The year of privacy and data concerns continues: According to an AP investigation published today, Google continues to store information about the whereabouts of Android and iPhone users, even after those users turn off the search engine's Location History. This is counterintuitive, since as the AP points out, Google's Location History support page states that turning off the service means "the places you go are no longer stored."
The AP, whose findings were corroborated by researchers at Princeton, learned that turning off Location History only stops your location from being added to your daily Google Maps Timeline. Meanwhile, another feature, called Web and App Activity continues actively recording your location.
In response to the report, a Google spokesperson provided the following statement:
"Location History is a Google product that is entirely opt in, and users have the controls to edit, delete, or turn it off at any time. As the story notes, we make sure Location History users know that when they disable the product, we continue to use location to improve the Google experience when they do things like perform a Google search or use Google for driving directions."
In order to stop location tracking altogether, you will need to "pause" both your Location History and Web and App Activity.
To do so, sign in to your Google Account online and go to Activity Controls. Toggle off both Location History and Web and App Activity. In order to delete all of the data already saved in your Web and App Activity, you'll need to go to the My Activity page. As you scroll through, you'll see everything from recent communications you've had with the Google Assistant to what you searched for on Gmail and Google and the number of times you used Instagram. To remove each piece of saved data, you need to go through one by one, tapping the three dots in the corner and selecting "delete".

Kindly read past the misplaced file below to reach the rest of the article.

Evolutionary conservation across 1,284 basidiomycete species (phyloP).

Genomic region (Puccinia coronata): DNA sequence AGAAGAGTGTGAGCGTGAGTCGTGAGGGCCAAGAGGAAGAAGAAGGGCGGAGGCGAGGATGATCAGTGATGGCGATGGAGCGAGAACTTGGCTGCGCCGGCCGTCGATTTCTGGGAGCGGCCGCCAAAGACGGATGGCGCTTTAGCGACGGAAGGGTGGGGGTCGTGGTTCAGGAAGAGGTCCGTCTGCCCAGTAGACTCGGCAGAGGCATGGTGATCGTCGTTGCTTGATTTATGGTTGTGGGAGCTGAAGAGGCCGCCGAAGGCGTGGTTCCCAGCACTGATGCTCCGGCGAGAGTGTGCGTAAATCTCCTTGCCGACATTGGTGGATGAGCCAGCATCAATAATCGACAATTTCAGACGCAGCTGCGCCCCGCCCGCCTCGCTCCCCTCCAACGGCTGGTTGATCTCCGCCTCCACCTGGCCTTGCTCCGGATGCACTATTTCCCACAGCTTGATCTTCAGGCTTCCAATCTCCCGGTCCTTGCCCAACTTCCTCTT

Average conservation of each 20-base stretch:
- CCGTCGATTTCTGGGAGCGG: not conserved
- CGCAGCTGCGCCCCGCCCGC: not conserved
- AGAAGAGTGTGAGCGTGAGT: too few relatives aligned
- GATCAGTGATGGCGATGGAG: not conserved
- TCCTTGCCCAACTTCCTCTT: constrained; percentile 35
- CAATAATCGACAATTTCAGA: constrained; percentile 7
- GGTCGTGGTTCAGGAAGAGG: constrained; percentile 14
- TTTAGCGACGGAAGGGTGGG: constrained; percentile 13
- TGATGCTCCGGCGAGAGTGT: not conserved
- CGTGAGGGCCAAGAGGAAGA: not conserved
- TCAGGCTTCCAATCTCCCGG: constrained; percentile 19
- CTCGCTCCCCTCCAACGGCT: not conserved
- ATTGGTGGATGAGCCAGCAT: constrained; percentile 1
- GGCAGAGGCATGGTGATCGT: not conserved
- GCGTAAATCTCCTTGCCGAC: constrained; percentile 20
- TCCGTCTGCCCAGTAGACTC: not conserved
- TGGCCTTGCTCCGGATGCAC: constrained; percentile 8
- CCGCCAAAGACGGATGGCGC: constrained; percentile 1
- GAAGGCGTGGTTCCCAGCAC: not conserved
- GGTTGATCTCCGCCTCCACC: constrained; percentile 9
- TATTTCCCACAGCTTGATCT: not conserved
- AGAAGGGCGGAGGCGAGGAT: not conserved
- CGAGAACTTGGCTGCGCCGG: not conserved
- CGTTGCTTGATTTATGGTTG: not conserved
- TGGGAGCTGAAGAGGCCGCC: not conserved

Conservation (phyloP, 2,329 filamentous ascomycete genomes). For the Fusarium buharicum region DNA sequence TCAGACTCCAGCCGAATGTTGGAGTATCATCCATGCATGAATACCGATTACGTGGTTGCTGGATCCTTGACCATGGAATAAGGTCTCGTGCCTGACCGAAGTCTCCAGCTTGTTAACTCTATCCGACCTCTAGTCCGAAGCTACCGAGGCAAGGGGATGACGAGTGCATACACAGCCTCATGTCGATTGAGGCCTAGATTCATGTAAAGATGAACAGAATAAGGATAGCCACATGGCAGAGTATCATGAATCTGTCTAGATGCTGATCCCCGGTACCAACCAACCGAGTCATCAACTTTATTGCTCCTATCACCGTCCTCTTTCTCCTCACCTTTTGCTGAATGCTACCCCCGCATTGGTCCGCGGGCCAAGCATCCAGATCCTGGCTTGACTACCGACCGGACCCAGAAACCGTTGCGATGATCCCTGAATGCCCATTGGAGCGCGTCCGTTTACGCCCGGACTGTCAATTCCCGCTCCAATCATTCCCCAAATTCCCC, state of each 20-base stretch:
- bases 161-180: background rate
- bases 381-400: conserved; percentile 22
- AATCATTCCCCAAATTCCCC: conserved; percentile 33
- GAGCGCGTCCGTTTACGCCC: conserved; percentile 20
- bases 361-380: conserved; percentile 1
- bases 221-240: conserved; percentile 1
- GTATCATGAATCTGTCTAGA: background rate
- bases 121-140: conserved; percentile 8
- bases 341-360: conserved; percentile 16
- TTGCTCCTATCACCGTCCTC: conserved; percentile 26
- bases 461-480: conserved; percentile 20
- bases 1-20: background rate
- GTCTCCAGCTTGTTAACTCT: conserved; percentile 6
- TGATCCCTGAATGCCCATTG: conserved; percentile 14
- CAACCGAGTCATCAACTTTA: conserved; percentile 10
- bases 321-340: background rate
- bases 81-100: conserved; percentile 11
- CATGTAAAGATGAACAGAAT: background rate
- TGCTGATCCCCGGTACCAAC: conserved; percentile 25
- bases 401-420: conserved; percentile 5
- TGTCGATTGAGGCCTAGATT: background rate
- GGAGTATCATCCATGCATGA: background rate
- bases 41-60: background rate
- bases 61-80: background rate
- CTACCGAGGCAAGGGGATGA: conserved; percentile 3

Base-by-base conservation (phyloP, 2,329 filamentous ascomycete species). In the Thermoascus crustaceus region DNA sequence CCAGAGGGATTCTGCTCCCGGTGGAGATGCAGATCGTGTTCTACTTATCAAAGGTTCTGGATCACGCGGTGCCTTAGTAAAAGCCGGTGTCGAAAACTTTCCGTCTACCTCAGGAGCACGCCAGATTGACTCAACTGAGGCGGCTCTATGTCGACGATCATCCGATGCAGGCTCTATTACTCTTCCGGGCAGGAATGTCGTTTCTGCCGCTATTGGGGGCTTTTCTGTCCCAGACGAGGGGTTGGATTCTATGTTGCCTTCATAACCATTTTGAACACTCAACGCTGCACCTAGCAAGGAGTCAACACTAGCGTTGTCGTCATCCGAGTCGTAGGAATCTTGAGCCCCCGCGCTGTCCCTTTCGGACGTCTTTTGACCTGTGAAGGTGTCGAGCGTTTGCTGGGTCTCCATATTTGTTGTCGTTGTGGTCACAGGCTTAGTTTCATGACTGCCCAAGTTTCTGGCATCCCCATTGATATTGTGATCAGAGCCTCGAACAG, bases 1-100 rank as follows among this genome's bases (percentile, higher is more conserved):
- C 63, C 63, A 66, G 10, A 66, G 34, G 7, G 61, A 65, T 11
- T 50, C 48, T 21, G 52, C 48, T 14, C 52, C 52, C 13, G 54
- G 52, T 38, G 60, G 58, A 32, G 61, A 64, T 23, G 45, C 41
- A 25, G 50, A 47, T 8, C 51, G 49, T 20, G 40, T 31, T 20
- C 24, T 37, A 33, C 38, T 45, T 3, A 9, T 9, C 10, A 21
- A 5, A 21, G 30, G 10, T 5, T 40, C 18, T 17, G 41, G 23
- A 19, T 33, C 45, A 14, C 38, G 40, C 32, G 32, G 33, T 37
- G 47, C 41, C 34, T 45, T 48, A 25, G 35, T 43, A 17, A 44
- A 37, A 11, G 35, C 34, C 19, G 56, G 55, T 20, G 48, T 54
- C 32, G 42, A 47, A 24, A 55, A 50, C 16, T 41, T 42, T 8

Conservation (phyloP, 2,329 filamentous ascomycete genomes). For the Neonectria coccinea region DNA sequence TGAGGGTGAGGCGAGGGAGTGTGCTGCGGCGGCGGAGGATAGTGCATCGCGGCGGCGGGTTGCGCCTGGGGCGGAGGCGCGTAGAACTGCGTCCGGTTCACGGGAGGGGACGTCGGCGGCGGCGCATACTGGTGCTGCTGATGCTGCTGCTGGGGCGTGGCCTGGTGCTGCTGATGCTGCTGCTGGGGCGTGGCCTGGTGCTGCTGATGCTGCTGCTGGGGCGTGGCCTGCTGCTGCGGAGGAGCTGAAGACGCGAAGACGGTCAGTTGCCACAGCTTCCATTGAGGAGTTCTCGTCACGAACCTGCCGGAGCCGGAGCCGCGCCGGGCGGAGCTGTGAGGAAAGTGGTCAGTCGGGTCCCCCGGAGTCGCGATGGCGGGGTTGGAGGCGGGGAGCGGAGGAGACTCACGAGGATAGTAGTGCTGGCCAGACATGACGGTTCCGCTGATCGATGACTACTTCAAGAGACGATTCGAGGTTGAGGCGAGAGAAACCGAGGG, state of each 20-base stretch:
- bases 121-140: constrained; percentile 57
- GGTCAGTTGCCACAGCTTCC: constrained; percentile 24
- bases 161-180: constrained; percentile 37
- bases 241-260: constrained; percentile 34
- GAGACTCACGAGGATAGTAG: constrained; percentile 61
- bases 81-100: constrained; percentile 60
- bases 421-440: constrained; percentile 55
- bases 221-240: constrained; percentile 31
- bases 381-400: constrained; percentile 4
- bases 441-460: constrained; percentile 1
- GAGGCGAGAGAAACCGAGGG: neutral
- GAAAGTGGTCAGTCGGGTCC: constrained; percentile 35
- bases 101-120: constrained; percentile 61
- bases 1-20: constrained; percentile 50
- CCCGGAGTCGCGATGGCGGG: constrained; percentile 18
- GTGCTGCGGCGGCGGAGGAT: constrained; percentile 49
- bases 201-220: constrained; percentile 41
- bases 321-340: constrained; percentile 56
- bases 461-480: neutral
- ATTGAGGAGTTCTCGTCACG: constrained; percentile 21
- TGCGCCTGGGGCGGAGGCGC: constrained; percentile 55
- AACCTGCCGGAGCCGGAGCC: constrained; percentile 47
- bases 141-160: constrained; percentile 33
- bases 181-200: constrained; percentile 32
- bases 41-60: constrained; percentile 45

The AP's investigation was prompted by a blog post published back in May by K. Shankari, a graduate researcher at UC Berkeley. Shankari first started looking into the issue in July 2017, when, she recounts, Google Maps asked her to rate her visit to Kohl's: She had not used Maps to get there, and had her Location History turned off. "So how did Google Maps know where I was?" she asks in the post.
At the heart of Shankari's post and the AP's report is the issue of transparency, which is one that has been heightened in a post-Cambridge Analytica ecosystem. Users want, and have a right to know, when and how their data is being stored in the clearest terms possible — plus, what it’s being used for.
This piece has been updated to include comment from Google.